Reflections on Teaching Poetry: “Students Have Something to Say”
by Shannon Murphy
This is the third in a series of stories by teachers in Massachusetts whose work excites their classrooms to love poetry. Shannon Murphy teaches at Masconomet Regional High School.
Six years ago, we decided to overhaul our senior English course offerings at Masco. Rather than teaching a one-size-fits-all survey of British lit from Chaucer to Hardy, teachers proposed a selection of classes ranging from Gothic lit to the graphic novel, and my year-long poetry course was born. Each year, thirty to sixty students choose to spend their senior year reading poets from John Donne to Kim Addonizio. We study their craft not so that we can figure out what the poem “means,” but so that we can OOOOH and AAAAH and pick up a few tricks to use when writing our own poetry. That is what keeps students coming back. They all have something to say, and this is the one place in the English curriculum where half the credit they earn depends on their saying it.
Certainly the senior poetry class is a testament to students’ enthusiasm for poetry, but that enthusiasm exists before students enroll. This is Masco’s ninth year participating in the Poetry Out Loud program, and I credit that program with making poetry cool in our school. In my classes, we never discuss a poem without first hearing it aloud, often more than once, and Poetry Out Loud is founded on that same principle that poems need to be spoken in order to fully live. The contestants become instruments playing songs written in distant lands and times. It was a natural leap for students from wanting to recite other poets’ work to wanting to recite their own work.
Shortly after we began Poetry Out Loud, our GSA (gay-straight alliance) partnered with Exit 51, our literary magazine, to host an open mic one Friday afternoon. That open mic soon became a series of open mic lunches during which we inevitably run out of time before we run out of names on the sign-up sheet. GSA, Exit 51, and the women and gender studies club have also hosted poetry slams after school--including a students vs. teachers slam that featured a Shatneresque rendition of the Fresh Prince of Bel-Air theme song. When you get students to realize that poetry and poetry performances can be funny, you have won a victory for verse.
Bringing the Student Day of Poetry to our sophomores and juniors last year solidified poetry’s rock star reputation. The workshops, student open mic, and performances by the poets all help students see that poetry is a living art form practiced in many different ways. Even students who had no interest in poetry prior to SDOP found themselves moved by their peers’ willingness to share their writing with hundreds of students. When they heard we would be doing another Student Day of Poetry this year, they asked whether the same poets would be returning--“that guy who made me cry,” or “that guy who was clapping, stomping, and singing” --and they fondly remembered workshop leaders who made it seem so easy to write a poem.
The internet has also helped to make this generation more broadly aware of spoken word and slam poetry than teenagers of my generation. Most of my students have discovered Button Poetry on their own before they set foot in a poetry classroom. That, of course, leaves me with the challenge of making Emily Dickinson seem as cool as Sarah Kay (she is!), but that is a challenge I will gladly accept for the simple reason that I could teach 90% of the Common Core ELA standards using only poetry. Poetry is the ultimate concentration of language. We can delve into subtle choices of diction, nuances of tone, figurative language, structure, syntax, sound, the power of a single line break, and the interdependence of all these poetic elements in making meaning! Best of all, I do not have to worry that some students might not have completed 30 pages of reading assigned for homework. I can read a poem aloud in class, and every student can participate in the discussion. For this reason, I have found poetry especially helpful in teaching disengaged populations of students.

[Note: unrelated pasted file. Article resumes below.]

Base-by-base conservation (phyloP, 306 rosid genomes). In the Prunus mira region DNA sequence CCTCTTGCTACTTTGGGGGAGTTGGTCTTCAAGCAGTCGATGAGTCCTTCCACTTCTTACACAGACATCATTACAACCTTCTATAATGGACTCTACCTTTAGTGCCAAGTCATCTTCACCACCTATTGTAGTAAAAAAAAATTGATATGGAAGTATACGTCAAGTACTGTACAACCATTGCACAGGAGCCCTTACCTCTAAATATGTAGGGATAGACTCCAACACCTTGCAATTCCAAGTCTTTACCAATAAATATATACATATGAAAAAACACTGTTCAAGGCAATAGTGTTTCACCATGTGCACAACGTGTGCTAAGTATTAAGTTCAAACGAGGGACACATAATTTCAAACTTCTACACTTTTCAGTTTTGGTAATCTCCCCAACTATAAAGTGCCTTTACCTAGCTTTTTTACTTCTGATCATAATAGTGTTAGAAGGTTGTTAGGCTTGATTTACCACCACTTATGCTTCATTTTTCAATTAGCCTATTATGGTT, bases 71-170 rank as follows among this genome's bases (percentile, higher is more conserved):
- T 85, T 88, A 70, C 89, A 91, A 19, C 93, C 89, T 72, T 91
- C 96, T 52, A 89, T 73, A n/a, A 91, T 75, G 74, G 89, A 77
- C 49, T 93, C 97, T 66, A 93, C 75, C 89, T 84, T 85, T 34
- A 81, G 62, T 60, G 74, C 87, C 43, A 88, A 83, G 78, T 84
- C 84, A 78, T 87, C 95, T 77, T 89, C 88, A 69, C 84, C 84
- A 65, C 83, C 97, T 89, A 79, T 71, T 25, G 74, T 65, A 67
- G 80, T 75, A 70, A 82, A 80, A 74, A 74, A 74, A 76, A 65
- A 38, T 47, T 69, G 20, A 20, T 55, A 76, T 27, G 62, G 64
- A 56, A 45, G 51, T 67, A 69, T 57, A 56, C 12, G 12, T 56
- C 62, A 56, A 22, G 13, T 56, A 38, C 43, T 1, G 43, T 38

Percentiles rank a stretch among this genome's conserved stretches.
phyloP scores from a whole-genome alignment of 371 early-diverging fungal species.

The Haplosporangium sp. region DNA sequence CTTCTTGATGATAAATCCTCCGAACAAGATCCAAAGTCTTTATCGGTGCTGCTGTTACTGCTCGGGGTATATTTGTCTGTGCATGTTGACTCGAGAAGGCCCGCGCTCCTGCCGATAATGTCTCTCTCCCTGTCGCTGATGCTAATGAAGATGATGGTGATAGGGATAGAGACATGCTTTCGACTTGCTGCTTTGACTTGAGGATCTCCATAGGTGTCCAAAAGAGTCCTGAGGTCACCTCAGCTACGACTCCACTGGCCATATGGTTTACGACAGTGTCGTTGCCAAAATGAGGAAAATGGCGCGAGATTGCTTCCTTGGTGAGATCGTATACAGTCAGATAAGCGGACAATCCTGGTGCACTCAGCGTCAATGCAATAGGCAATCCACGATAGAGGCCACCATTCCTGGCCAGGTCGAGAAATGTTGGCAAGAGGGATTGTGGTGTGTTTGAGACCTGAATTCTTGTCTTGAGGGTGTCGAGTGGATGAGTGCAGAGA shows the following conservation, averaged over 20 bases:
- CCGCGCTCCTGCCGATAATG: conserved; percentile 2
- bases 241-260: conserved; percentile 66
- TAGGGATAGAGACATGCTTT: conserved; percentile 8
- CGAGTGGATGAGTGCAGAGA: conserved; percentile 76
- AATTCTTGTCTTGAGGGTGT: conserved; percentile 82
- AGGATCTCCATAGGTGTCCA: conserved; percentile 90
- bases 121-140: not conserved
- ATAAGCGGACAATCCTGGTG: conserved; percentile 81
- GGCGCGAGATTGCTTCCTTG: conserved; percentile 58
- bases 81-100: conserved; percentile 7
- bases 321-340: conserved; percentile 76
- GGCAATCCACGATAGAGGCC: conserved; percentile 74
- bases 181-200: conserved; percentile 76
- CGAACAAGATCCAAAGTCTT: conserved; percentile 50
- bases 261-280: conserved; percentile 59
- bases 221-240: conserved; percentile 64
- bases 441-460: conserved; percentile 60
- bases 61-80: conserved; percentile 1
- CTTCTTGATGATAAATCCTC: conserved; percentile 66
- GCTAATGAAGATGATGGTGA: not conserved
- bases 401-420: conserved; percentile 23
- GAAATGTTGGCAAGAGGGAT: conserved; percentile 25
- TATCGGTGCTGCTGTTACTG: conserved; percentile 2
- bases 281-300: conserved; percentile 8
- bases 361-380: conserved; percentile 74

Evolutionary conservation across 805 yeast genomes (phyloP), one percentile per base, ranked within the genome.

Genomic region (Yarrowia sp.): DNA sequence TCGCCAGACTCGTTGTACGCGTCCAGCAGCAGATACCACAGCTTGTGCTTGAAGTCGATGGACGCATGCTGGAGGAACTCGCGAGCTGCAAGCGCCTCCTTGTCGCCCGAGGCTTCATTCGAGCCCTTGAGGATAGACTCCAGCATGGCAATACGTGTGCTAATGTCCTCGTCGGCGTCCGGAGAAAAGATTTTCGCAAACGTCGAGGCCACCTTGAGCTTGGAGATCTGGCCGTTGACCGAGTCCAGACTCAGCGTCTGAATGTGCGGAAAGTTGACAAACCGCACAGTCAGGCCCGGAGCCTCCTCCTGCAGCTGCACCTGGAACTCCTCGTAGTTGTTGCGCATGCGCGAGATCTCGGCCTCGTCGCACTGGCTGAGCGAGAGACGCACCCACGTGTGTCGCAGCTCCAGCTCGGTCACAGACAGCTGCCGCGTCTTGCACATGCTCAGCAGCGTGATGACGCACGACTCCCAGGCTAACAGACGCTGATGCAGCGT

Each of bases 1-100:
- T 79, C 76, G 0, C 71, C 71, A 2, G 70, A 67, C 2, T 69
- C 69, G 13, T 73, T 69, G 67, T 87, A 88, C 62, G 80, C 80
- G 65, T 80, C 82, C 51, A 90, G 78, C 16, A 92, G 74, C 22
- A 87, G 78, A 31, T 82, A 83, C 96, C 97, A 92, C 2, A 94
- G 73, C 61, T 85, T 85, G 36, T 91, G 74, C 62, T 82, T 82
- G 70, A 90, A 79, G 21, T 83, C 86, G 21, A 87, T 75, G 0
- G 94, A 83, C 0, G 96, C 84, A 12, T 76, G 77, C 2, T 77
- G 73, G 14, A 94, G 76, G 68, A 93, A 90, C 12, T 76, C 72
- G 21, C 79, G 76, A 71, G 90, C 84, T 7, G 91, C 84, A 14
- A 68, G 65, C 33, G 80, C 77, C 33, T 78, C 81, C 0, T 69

Teaching poetry has also allowed me to tap into my students’ other forms of creative expression. The musicians help their peers understand rhythm. The visual artists bring a certain sensitivity to lights, shadow, color, and object. I believe that creativity breeds creativity, and I exploit that by asking my students to freewrite in response to a series of short instrumental songs and by doing an ekphrastic poetry swap with the painting classes. For the last four years, my poetry classes have sent a batch of poems to painting students as inspiration for surrealist paintings, and the painting students send us a batch of abstract paintings to use as inspiration for poetry. Having a real audience makes students more invested in writing those poems.
More than any other genre or skillset that I teach, poetry brings a sense of play into the classroom. All great poems offer a surprise--a unique pairing of words, a slightly skewed perspective, a sudden shift in tone. More than once as students have shared their work, I have literally laughed aloud and clapped my hands together in delight in response to a particularly clever rhyme or savory phrase. Poetry can move me to tears or make my jaw drop with a “Dannnnng!” That is the power of poetry. The moments when students feel that power, in the words of others and in their own words, are the moments that keep me setting that alarm at 5:03 A.M. Teaching poetry is good for the soul. Trust me.